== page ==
Combine the benefits of heart-healthy cranberries with foraged persimmons for a richly flavored holiday sauce. This homemade cranberry sauce recipe includes cinnamon, oranges, dried persimmon and a hint of vanilla. Stop eating store bought cranberry sauce this year and replace it with this healthier, tastier homemade version!
If you already know how to make dried persimmons, skip down to the recipe and get started. If you need to learn the process of harvesting, drying and using persimmons, read on. We also suggest a substitute for persimmons, if you don’t happen to have any on hand.
American Persimmons a Bit Persnickety
This recipe was made using what’s commonly known as the American persimmon (Diospyros virginiana), which can be foraged in several of the Midwestern and Southern states. They are native to my current home state of Missouri and are easily spotted once fall begins. Persimmons turn a bright orange-red color as the weather cools and turn quite soft when they’re ripe.
Don’t bother to pick an unripe persimmon because they will be too starchy to be palatable. That is, they’re edible, they just won’t taste any good. Even when ripe persimmons are an acquired taste when raw. My oldest daughter will eat them happily, spitting out the numerous seeds as she goes. Another of my children won’t touch them at all.
You can watch American Homestead Gather Persimmons.
Make Dried Persimmons
My favorite way to eat them is dehydrated, either in bits of dried persimmon or as a fruit leather. Once dehydrated, the dried persimmon takes on an almost buttery, caramel flavor. It’s delicious!
To make dried persimmon:
- Gather and gently wash only soft, orange fruits.
- Cut the persimmons roughly in half and begin to remove the seeds. This is the tedious part, I’ll be honest. This step usually amounts to smashing out the seeds and getting messy. FYI, we don’t skin our persimmons but you might want to if you’re preserving Asian, instead of American, persimmons.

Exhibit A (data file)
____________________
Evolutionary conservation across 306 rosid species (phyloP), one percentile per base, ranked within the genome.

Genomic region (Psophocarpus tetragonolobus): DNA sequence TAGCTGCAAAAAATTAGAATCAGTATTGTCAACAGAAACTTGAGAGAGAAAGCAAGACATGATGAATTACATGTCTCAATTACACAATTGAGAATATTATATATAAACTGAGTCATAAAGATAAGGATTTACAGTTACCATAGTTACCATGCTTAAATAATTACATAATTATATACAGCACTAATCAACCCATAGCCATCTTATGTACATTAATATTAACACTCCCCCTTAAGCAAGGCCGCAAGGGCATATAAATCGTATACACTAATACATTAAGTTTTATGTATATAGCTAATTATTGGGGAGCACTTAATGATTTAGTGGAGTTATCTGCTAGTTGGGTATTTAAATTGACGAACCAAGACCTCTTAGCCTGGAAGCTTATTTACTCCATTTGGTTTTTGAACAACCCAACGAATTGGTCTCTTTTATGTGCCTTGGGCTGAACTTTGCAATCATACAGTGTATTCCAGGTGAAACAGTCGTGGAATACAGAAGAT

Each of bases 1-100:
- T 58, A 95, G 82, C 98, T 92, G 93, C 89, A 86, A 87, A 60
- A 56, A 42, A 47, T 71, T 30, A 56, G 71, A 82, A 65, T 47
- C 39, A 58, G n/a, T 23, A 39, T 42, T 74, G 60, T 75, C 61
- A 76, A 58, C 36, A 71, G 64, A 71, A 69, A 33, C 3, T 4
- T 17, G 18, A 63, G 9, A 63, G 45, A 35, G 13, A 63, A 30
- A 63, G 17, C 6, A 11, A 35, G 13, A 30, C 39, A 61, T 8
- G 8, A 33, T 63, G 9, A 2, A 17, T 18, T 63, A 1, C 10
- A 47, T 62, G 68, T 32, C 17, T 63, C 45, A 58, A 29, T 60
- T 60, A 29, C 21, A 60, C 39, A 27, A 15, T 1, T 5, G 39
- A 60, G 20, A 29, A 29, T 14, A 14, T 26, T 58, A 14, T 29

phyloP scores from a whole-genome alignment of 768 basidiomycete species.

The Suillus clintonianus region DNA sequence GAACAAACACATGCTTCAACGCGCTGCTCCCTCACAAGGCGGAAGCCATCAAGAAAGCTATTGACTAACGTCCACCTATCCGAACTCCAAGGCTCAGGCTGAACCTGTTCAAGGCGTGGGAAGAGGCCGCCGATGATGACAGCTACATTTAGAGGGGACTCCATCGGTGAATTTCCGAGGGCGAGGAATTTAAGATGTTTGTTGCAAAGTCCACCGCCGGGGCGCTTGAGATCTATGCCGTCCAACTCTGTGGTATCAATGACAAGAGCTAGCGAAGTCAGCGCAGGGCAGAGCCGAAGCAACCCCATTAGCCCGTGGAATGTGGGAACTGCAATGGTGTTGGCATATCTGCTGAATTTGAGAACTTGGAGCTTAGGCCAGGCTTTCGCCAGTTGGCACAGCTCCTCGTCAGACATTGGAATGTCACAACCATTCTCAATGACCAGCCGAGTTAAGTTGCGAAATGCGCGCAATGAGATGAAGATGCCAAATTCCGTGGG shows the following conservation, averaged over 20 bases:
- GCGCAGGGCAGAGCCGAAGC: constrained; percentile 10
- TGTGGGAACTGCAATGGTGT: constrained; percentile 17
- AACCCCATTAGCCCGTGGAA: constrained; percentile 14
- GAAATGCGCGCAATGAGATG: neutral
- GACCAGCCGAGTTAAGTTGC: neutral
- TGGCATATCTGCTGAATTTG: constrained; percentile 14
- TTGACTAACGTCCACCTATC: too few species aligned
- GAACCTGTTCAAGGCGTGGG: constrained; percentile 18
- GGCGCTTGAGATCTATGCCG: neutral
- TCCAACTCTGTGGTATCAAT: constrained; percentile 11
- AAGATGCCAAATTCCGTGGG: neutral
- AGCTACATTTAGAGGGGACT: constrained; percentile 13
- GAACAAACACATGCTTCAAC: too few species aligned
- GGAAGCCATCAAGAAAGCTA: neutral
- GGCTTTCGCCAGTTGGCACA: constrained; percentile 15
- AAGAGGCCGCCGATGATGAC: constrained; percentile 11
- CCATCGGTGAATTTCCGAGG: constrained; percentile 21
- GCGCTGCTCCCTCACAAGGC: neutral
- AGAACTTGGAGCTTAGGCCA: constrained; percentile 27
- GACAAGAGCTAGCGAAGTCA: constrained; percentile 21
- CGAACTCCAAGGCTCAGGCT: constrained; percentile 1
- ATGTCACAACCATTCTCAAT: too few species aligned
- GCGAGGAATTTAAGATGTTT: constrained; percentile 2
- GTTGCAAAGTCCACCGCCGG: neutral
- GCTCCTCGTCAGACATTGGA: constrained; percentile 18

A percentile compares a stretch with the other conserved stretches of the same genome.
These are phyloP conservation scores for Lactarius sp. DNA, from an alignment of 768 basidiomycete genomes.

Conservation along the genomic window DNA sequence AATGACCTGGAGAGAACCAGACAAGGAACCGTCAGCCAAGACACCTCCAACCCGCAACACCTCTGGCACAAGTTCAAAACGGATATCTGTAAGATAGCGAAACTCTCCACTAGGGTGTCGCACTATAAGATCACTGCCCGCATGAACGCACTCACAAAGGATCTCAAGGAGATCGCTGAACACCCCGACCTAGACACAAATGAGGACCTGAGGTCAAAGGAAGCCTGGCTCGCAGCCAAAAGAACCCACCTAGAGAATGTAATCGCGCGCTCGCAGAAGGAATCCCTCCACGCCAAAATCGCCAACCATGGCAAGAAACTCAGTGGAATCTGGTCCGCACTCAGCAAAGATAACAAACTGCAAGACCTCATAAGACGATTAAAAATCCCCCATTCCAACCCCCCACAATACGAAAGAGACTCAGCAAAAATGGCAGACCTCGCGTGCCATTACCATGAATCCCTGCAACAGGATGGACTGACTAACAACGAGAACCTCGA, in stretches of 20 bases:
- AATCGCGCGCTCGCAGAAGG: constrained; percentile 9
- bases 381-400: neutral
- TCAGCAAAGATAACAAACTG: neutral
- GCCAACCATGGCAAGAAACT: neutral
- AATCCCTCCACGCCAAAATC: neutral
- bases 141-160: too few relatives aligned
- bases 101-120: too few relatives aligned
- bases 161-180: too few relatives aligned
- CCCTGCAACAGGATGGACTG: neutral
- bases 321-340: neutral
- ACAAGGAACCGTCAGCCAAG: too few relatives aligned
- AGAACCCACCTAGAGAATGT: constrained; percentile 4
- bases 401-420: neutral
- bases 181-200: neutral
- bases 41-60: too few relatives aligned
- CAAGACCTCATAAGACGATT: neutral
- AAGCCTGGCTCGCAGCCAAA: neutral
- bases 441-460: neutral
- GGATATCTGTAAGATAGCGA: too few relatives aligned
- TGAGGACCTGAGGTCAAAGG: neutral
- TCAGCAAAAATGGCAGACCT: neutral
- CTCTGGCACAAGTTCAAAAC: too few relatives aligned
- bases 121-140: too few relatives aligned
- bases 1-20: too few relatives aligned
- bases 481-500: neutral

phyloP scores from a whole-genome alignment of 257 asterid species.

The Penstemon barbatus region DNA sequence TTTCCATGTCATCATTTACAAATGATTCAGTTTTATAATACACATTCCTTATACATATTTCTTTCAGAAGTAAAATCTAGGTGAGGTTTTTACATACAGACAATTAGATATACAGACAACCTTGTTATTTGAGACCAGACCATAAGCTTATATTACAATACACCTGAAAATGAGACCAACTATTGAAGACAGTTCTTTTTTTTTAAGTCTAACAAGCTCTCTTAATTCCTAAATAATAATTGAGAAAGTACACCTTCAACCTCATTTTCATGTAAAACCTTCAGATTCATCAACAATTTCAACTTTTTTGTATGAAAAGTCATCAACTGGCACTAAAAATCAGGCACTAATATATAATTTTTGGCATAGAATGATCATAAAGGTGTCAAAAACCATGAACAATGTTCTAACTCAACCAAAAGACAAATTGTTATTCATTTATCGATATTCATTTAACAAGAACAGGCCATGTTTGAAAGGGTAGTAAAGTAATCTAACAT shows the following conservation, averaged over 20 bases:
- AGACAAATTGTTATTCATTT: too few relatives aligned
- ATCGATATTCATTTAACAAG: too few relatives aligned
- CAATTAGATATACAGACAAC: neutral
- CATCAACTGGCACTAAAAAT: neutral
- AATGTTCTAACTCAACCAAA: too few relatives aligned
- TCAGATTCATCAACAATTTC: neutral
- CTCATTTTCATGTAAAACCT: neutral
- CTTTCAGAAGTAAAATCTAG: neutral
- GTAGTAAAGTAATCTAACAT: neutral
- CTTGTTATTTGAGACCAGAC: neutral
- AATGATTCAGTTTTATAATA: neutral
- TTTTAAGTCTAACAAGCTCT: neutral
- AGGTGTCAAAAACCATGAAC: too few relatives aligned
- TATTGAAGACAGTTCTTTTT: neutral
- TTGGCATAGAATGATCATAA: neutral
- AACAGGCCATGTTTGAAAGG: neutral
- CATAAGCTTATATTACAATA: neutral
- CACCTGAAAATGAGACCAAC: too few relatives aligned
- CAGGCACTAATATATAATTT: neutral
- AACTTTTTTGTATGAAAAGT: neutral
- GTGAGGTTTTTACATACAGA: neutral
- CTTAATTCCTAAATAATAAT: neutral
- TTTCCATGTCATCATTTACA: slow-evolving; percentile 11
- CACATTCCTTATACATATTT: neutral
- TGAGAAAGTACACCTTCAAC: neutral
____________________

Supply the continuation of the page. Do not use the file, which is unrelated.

- Place the halves onto your dehydrator racks. Place any extra pulp from the fruit as you can on the rack, as well.
- Dehydrate at 135F/57C for at least 8 hours. Time depends on how wet your ambient air is and how much water each persimmon contained. I live in a very humid place and have extended dry times.
- The fruits will be firm but a bit sticky when dried. A dried fruit should NOT be mushy or wet, however. If you’re unsure, place the fruit into a glass jar with a lid and watch for any condensation. If you suspect the fruit is not quite dry, put it back into the dehydrator.
- Once dry, store in an air tight container in a cool, dark place for up to a year.
Here’s more on how to Harvest and Preserve Persimmons from Homestead Honey. Her family uses a food mill to create a pulp from the persimmons. Instead of making dried persimmon, Teri and her family freeze the pulp to use when baking!
If you’d like to make Persimmon Fruit Leather, Mountain Feed can teach you how.
Fresh Cranberry and Dried Persimmon Sauce
Here’s the recipe for heart-healthy, fresh cranberry and dried persimmon sauce. Replace your store-bought cranberry sauce with this homemade version this year. To get you started, here’s a brief video on how to make this recipe. Watch it first and then read through the recipe. Let me know if you have questions!
- 4 Cups Raw Sugar
- 1 Cup Water
- 2 Sticks of Cinnamon
- ¼ Cup Freshly Squeezed Orange Juice*
- 10 Cups Whole Cranberries
- ½ Cup Dried, Minced Persimmon
- 1 Cup Freshly Squeezed Orange Juice
- 2 Tbsp. Vanilla, optional
- 2 Tbsp. Citrus Zest, optional
- Juice ten mandarin oranges, 4 blood oranges OR 2 standard sized oranges, and set aside.
- Zest the rind of whatever citrus you have until you’ve reached 1-2 Tablespoons. Set aside.
- Place the sugar, water and cinnamon sticks into a large pot. Bring to a boil over medium-high heat.
- Once boiling, add cranberries and minced persimmon. You may also substitute raisins for persimmons, or any other dried fruit.
- Return sugar mixture to a boil. Once boiling, reduce heat to medium and stir continually. Boil softly and set a timer for five minutes – no cheating on time!
- You will feel the mixture begin to thicken as you continue to stir and it will develop a pink foam at the top.
- Once the timer goes off, remove the sauce from the heat and stir in the remaining juice, the vanilla and the citrus zest.
- Cool on the counter, then refrigerate up to a week if planning to serve with an upcoming holiday meal.
To can this recipe, prepare as described but omit the vanilla and citrus zest. Remove the cinnamon sticks once the sauce is done cooking. Fill pint jars leaving ½ inch of headspace. Wipe jar rims, attach seals and lids and place in a water bath canner to process according to canner’s instructions, roughly 15 minutes.
You may add the zest and vanilla to the canned cranberry sauce before you serve it.